Facebook is testing a new feature based on the alleged protection of users from radical groups – in other words, reporting. The world’s largest social network is beginning to warn some users that they may have “seen extremist content,” asking them if some of their friends are becoming extremists. Facebook has been testing the new feature since last week. It is said to be just a small pilot test. It is not yet known what will happen to friends marked as such.
According to images posted on the Internet, the platform specifically asks “Are you concerned that someone you know is becoming an extremist?” Another warning states “you may have been exposed to harmful extremist content recently“. In both cases, the user could click on the “get support” button.
Facebook has long been criticized for helping to spread alleged extremism, which can be relatively easily organized on the platform. Some blame the social network for its involvement in the events of January 6 this year, when a provoked crowd of supporters of Donald Trump stormed the US Capitol. According to the company, the new feature is just a small pilot test, which is currently only planned for the United States, and its goal is to prevent the radicalization of users on the platform.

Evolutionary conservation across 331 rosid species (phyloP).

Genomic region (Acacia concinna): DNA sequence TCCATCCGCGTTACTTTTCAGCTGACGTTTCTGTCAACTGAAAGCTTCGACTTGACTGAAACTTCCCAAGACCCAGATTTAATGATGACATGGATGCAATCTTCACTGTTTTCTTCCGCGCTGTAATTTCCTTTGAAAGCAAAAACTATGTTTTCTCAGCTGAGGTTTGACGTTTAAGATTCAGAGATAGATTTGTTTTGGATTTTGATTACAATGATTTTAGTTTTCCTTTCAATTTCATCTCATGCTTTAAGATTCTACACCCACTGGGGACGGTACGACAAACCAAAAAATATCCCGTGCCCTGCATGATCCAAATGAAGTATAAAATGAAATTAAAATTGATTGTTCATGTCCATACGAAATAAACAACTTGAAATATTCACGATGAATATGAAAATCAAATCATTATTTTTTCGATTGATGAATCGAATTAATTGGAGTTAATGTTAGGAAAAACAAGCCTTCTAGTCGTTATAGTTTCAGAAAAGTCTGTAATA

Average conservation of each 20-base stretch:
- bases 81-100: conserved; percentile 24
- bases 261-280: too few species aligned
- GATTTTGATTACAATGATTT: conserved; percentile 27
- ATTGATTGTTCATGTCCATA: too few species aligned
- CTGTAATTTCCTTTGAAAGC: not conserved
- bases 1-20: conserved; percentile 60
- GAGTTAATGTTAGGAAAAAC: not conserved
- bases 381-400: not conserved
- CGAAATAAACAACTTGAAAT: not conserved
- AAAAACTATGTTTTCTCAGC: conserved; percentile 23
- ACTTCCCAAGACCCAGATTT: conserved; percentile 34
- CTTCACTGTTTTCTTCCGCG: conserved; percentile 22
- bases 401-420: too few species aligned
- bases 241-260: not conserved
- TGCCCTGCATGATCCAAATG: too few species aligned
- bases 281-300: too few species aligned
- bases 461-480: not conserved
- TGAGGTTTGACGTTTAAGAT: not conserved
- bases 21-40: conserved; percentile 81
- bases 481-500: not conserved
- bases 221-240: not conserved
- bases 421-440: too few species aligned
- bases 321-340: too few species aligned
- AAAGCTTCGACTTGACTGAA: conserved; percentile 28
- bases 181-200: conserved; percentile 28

“This test is part of our larger work to assess ways to provide resources and support to people on Facebook who may have engaged with or were exposed to extremist content, or may know someone who is at risk,” said Facebook in an official statement. “We are partnering with NGOs and academic experts in this space and hope to have more to share in the future,” the company added.
Facebook’s latest move in content regulation is reportedly inspired by events in Christchurch, Australia, where a right-wing extremist shot dead 50 men, women and children in an attack in two mosques in March 2019. He broadcast the whole incident live on Facebook. It is not known exactly how the social network targets individual users. Facebook only stated that it targets those who may have seen some extremist content in the past and those who have ever violated Facebook rules.
Title image: In this April 18, 2017, file photo, a conference worker passes a demo booth at Facebook’s annual F8 developer conference, in San Jose, Calif. Facebook is launching podcasts and live audio streams in the U.S. Monday, June 21, 2021, to keep users engaged on its platform and to compete with emerging rivals. (AP Photo/Noah Berger, File)